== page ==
Monday, February 9, 2015

Marvelous Middle Grade Monday: The Turtle of Oman

I didn’t know what to expect with this book, but I liked the idea of a kid sharing special memories with his grandfather. I read it as an e-book from my public library. 

Here’s the Amazon description:


Aref Al-Amri does not want to leave Oman. He does not want to leave his elementary school, his friends, or his beloved grandfather, Siddi. He does not want to live in Ann Arbor, Michigan, where his parents will go to graduate school. His mother is desperate for him to pack his suitcase, but he refuses. Finally, she calls Siddi for help. But rather than pack, Aref and Siddi go on a series of adventures. They visit the camp of a thousand stars deep in the desert, they sleep on Siddi's roof, they fish in the Gulf of Oman and dream about going to India, and they travel to the nature reserve to watch the sea turtles. At each stop, Siddi finds a small stone that he later slips into Aref's suitcase—mementos of home.

Naomi Shihab Nye's warmth, attention to detail, and belief in the power of empathy and connection shines from every page. Features black-and-white spot art and decorations by Betsy Peterschmidt.

The Turtle of Oman by Naomi Shihab Nye, Greenwillow Books, 2014

My Take:

This is a lovely story about a boy who is worrying about the changes happening in his life and, especially, how he will miss his grandfather. It’s a slower paced book that gives you time to pause and think about feelings as you read. It would work well as a book for class discussions about immigration, cultural differences and anxiety about life changes. It reminded me to take notice of the small things around me in the world and appreciate them.

What I admired most about this one is the main character’s voice and the poetic language. There are many beautiful images and emotional moments in this story.

Opening Line:

“Aref Al-Amri stared at the Muscat International Airport security guards.”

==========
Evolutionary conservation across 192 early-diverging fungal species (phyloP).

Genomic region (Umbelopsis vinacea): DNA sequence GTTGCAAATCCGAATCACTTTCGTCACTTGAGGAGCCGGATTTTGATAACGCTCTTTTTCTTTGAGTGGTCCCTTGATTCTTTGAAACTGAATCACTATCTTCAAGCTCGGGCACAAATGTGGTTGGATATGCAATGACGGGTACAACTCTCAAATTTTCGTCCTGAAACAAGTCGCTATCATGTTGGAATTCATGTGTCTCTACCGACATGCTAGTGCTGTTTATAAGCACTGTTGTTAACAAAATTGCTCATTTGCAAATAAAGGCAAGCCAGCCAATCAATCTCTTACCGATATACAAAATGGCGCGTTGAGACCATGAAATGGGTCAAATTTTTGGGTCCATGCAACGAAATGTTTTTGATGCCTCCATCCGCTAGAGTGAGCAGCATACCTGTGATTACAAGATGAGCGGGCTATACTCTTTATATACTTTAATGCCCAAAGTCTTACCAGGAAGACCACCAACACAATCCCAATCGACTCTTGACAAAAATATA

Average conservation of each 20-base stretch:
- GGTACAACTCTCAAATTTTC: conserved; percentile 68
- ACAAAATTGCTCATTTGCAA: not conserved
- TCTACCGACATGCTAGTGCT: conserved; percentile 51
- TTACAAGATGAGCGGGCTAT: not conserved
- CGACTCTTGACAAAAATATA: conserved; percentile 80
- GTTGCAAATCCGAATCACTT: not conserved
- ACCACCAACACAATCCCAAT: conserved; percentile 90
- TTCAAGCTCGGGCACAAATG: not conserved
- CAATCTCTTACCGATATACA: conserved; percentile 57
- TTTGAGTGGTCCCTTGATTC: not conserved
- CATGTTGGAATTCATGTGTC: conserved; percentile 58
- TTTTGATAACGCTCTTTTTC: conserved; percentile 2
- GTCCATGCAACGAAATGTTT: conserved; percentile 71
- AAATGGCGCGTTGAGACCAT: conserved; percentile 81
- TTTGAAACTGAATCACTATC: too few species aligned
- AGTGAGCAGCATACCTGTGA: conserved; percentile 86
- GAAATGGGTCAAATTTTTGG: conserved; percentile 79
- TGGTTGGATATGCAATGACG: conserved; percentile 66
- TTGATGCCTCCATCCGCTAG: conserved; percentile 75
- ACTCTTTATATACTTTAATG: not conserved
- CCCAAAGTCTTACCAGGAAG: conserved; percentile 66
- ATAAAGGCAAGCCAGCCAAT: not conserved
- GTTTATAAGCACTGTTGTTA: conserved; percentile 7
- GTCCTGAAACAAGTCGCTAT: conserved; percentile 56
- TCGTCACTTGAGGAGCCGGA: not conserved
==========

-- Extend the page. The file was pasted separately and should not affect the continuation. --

Quotes:

“After dinner, Aref quietly turned the handle of the front door and stepped outside by himself to memorize what his house looked like under the moon.”

“He plucked a banana from the fruit bowl and peeled it slowly and deliberately, as it if were the last, most important banana in the world.”

 “Words blended together like paint on paper when you  brushed a streak of watercolor orange onto a page, blew on it and thin rivers of color spread out, touching other colors to make a new one.”

Other Info:

Naomi Shihab Nye is a poet and novelist who lives in Texas.

In addition to many poetry books, she has written two other novels for young people: Habibi and Going Going.

She talks about poetry on Naomi Shihab Nye: The Art of Teaching Poetry and says that to teach poetry you need to create “a mood, an atmosphere, where poetry becomes contagious.”

For more about Naomi Shihab Nye, visit her author page on the HarperCollins website.


4 comments:

  1. Glad you were able to get this from your library. It sounds like a quieter, but good read.

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  2. This book sounds lovely! I also like the cover. It's interesting that she's a poet. From the lines you quoted, I can tell her writing is very lyrical. Thanks for sharing this one!

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  3. I hadn't heard of this book, so thank you for featuring it. Sounds beautiful. I'm not surprised that the language is poetic. I've read some of her poetry.

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  4. This sounds truly lovely, the kind of book that stays with you. I think I'll pick it up. Thanks so much for the recommend!

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